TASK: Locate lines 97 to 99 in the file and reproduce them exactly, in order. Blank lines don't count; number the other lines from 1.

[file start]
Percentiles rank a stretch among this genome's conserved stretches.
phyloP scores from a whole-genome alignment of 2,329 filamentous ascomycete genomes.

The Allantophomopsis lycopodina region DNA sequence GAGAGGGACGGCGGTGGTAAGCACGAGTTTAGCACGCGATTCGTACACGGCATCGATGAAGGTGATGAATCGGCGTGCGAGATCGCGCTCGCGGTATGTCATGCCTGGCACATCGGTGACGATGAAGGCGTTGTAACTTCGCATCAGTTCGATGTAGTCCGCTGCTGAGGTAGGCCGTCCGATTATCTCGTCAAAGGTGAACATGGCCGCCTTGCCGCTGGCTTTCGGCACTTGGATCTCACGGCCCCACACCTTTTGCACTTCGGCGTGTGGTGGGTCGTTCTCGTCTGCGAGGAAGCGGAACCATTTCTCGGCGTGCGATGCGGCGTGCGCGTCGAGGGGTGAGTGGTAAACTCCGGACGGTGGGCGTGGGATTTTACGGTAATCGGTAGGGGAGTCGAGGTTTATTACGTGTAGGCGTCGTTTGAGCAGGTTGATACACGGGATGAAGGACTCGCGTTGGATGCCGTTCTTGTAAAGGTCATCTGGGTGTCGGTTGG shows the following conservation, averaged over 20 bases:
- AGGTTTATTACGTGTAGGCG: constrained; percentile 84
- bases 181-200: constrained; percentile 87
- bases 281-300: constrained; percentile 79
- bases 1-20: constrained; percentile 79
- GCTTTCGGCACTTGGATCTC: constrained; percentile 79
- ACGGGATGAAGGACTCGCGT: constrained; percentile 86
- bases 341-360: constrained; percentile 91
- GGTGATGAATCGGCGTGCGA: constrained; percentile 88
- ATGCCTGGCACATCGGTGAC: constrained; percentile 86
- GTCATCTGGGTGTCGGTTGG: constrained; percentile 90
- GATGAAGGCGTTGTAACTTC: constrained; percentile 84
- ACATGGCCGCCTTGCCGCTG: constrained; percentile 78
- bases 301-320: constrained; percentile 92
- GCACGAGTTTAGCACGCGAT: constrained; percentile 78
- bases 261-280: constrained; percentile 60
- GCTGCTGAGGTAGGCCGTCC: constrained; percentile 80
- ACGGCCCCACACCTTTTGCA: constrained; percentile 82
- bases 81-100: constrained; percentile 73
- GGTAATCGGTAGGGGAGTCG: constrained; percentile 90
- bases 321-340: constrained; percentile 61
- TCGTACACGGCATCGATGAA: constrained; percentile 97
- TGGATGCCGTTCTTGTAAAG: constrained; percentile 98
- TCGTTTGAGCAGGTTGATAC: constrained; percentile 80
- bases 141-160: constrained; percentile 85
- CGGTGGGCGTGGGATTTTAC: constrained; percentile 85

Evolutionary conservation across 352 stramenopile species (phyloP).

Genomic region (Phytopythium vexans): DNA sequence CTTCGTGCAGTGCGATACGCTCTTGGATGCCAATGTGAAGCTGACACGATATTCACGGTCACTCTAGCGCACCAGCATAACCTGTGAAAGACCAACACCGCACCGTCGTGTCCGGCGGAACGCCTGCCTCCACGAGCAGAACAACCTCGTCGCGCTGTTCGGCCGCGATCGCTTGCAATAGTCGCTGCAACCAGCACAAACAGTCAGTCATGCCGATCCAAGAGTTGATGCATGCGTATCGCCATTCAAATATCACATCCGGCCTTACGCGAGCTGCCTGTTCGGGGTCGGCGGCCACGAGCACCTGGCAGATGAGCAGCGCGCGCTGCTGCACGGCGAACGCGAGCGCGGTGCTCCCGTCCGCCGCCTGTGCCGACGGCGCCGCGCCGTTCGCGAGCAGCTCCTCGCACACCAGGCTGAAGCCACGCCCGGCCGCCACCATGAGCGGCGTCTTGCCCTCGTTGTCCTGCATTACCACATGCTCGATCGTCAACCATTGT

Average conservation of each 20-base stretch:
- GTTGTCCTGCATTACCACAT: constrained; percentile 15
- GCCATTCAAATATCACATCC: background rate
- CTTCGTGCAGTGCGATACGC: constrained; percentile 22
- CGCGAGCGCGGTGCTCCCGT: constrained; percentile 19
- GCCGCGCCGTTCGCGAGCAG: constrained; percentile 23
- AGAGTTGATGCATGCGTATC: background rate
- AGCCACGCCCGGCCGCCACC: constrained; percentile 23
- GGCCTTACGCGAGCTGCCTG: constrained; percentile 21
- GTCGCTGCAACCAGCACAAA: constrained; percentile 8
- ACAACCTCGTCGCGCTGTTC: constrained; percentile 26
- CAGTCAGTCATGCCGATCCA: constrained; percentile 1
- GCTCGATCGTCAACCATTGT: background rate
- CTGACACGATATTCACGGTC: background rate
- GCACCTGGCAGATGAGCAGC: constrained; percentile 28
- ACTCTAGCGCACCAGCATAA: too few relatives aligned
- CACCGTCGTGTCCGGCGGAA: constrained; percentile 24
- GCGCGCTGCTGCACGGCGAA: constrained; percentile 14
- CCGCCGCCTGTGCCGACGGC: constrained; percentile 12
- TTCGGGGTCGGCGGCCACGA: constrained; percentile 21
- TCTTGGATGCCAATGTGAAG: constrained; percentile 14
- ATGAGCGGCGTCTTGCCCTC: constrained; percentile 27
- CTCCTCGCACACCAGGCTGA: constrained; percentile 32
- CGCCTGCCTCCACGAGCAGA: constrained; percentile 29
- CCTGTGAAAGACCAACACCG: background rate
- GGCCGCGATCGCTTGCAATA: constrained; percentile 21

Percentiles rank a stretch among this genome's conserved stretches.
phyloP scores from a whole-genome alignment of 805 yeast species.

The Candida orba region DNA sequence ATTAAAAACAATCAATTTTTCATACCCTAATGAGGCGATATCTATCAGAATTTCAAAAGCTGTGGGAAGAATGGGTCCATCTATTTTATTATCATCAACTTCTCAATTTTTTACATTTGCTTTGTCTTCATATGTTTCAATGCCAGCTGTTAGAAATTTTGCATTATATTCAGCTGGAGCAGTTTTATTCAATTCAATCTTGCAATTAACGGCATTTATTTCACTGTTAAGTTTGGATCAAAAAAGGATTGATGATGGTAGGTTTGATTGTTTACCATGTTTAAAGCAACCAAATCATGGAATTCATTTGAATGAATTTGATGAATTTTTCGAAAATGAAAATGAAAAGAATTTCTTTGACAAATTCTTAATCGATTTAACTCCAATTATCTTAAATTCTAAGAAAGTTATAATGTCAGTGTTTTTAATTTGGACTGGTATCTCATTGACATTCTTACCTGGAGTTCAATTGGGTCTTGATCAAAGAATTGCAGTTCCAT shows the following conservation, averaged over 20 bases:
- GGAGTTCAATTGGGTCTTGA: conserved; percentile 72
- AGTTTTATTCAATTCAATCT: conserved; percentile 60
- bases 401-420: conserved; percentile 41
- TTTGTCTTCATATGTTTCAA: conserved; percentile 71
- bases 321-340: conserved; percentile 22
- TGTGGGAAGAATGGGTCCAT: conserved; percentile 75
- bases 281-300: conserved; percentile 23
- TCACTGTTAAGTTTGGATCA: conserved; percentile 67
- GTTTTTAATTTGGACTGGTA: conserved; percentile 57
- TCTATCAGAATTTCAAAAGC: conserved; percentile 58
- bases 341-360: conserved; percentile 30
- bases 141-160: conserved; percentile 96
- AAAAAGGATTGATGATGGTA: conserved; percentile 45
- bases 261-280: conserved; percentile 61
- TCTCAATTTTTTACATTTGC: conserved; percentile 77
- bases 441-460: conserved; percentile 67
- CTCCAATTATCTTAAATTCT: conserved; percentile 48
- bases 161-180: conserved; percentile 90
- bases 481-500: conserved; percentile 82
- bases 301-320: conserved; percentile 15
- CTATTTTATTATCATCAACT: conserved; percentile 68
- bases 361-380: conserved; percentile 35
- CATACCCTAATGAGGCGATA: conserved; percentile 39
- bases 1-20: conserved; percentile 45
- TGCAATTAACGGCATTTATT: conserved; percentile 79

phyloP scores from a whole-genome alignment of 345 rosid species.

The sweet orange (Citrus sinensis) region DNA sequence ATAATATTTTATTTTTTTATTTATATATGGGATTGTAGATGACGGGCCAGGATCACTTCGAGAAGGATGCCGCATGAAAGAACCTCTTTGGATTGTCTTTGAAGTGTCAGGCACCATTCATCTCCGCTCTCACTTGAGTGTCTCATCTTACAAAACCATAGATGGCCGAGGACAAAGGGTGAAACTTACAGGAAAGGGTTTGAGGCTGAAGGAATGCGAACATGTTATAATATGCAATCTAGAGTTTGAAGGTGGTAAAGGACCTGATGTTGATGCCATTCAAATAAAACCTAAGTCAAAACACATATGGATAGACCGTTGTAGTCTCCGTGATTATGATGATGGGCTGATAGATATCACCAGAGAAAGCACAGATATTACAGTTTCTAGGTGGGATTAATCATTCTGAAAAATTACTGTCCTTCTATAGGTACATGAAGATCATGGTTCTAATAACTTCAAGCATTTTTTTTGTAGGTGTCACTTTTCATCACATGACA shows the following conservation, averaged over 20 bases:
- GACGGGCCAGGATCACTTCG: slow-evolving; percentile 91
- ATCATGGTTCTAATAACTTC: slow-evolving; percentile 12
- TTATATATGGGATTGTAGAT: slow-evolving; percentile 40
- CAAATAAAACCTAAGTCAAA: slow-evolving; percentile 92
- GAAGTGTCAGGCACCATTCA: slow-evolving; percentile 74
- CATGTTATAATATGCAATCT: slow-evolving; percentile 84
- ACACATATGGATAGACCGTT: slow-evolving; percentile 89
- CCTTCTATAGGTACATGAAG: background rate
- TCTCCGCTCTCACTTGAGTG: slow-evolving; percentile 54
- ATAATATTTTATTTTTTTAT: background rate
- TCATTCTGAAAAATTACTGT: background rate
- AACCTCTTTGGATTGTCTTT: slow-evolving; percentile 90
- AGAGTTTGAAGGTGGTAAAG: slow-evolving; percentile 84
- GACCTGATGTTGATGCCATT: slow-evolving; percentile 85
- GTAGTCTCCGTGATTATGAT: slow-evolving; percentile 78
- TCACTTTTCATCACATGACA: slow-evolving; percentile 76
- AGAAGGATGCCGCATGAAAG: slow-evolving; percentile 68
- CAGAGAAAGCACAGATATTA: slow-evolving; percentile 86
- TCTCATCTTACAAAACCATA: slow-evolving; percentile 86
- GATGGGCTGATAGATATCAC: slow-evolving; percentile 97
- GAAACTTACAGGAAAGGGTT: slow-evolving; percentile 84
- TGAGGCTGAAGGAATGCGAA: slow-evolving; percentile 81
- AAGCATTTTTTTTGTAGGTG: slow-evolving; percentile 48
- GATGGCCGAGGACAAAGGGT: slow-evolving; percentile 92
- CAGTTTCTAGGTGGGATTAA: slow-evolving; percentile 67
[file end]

- TCATTCTGAAAAATTACTGT: background rate
- AACCTCTTTGGATTGTCTTT: slow-evolving; percentile 90
- AGAGTTTGAAGGTGGTAAAG: slow-evolving; percentile 84